Pakistan Table of Contents
Faced with the problem of defense against a much larger enemy from a relatively weak resource base, the military must lay claim to a disproportionate share of the nation's resources even to maintain a minimally effective defensive capability. The military was fortunate in that successive governments--with the exception of the early Bhutto years--believed it necessary to support the armed services as much as possible. This attitude also persisted among the public at large, who accepted the danger from India as real and present.
From 1958 until 1973, the published defense budget accounted for between 50 and 60 percent of total government expenditures. After that time, the proportions were much lower, falling to 40 and even 30 percent levels and ranging between 5 and 7 percent of GNP. At the same time, however, because of an expanding economy, actual expenditures--even allowing for inflation--showed considerable increases. The defense budget for fiscal year (FY-- see Glossary) 1993 was set at Rs94 billion (for value of the rupee--see Glossary), or US$3.3 billion, which represented 27 percent of government spending and almost 9 percent of the gross domestic product (GDP--see Glossary). The published budget understated expenditures by excluding procurement and defense-related research and development as well as funds spent on such activities as intelligence and the nuclear program. (Wirsing 94; Rizvi 124,205,244; Janes; SIPRI)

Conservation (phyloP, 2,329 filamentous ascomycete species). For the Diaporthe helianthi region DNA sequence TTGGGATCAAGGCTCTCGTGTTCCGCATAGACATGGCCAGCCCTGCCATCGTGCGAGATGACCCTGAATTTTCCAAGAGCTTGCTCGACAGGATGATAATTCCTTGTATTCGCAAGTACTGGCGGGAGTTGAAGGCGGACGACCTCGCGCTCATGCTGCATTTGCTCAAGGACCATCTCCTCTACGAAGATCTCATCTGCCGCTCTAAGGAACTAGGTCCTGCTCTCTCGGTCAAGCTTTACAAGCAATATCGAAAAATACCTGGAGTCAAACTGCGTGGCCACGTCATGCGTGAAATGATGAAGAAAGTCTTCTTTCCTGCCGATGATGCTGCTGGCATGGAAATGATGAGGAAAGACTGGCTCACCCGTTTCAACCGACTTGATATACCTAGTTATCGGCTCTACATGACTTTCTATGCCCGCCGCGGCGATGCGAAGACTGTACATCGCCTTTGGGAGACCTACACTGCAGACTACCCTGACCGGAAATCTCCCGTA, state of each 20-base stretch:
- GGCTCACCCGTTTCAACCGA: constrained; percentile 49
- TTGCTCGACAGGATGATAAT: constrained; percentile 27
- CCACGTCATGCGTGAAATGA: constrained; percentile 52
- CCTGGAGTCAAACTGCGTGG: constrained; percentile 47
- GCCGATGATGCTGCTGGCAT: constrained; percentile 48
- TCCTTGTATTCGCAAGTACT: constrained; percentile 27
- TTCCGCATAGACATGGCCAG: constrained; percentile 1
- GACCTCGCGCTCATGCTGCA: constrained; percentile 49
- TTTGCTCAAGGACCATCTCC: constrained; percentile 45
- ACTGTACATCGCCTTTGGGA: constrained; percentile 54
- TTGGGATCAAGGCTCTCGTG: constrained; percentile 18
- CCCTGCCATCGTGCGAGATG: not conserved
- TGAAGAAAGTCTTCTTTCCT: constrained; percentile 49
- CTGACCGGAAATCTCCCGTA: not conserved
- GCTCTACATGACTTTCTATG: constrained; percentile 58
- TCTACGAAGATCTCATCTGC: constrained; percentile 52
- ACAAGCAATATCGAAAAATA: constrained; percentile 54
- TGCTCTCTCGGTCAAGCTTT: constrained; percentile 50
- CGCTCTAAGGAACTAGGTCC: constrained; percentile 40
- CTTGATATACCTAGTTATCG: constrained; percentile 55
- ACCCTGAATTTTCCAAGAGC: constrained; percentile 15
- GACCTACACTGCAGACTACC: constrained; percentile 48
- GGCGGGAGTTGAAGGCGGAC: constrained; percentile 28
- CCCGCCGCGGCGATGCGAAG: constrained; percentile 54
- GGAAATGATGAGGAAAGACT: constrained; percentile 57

Data as of April 1994